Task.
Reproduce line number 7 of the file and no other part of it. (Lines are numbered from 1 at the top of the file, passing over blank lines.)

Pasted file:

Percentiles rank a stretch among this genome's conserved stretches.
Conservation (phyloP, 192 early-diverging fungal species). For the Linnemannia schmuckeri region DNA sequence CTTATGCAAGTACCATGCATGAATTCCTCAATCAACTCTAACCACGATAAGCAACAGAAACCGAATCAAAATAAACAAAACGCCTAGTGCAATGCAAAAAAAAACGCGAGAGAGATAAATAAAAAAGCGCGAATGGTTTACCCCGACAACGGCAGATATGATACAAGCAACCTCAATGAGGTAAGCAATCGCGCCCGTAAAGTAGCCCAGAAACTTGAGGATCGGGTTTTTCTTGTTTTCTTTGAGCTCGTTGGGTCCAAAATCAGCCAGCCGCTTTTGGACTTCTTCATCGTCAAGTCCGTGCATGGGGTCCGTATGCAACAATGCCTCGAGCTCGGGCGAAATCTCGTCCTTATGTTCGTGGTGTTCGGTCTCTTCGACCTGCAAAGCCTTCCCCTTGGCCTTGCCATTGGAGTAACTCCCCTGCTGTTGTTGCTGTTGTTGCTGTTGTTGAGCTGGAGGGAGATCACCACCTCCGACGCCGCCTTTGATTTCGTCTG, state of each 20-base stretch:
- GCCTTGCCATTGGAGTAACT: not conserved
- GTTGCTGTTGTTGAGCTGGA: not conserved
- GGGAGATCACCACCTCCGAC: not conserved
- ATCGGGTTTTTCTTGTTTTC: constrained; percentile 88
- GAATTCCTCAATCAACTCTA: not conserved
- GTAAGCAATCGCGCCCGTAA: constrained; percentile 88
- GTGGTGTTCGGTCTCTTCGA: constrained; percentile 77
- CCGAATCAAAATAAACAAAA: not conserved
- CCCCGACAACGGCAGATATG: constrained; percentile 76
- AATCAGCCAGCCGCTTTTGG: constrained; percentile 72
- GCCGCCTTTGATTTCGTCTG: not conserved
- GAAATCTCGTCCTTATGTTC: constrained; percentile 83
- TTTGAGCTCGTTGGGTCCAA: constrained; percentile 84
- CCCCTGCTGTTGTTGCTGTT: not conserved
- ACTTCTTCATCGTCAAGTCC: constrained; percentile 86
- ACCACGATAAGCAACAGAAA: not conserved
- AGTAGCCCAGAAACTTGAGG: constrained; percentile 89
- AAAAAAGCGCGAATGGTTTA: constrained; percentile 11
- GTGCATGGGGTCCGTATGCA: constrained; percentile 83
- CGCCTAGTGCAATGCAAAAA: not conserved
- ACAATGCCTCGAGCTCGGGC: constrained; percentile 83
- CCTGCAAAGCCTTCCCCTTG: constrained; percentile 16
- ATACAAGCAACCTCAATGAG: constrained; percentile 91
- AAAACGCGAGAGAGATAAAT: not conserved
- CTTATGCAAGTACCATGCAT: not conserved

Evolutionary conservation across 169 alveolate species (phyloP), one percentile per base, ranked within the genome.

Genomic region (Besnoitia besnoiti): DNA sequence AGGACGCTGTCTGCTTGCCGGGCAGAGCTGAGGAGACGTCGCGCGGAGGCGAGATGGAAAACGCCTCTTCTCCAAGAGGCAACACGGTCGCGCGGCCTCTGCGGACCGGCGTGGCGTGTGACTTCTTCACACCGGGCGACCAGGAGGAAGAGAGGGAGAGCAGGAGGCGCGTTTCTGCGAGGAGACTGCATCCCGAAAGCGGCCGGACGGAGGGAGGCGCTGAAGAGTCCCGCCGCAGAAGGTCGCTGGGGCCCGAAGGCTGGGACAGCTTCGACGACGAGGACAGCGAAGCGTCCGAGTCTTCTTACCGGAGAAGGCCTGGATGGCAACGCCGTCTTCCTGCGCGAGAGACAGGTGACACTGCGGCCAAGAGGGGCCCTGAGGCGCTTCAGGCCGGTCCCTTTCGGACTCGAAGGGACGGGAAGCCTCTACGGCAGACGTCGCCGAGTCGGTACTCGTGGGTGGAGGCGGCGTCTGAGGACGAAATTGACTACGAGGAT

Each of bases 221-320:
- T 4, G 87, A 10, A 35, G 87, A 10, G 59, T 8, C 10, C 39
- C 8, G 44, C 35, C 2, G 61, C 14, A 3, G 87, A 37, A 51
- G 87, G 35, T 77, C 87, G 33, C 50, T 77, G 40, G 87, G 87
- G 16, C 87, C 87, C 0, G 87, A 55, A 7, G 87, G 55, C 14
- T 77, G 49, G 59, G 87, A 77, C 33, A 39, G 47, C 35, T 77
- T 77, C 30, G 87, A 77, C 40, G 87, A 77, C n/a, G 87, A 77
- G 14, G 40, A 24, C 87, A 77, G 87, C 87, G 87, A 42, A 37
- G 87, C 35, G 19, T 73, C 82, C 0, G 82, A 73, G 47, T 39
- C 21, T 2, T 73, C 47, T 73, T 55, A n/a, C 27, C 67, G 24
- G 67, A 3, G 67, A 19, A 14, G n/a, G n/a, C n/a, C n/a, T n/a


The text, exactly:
- GAATTCCTCAATCAACTCTA: not conserved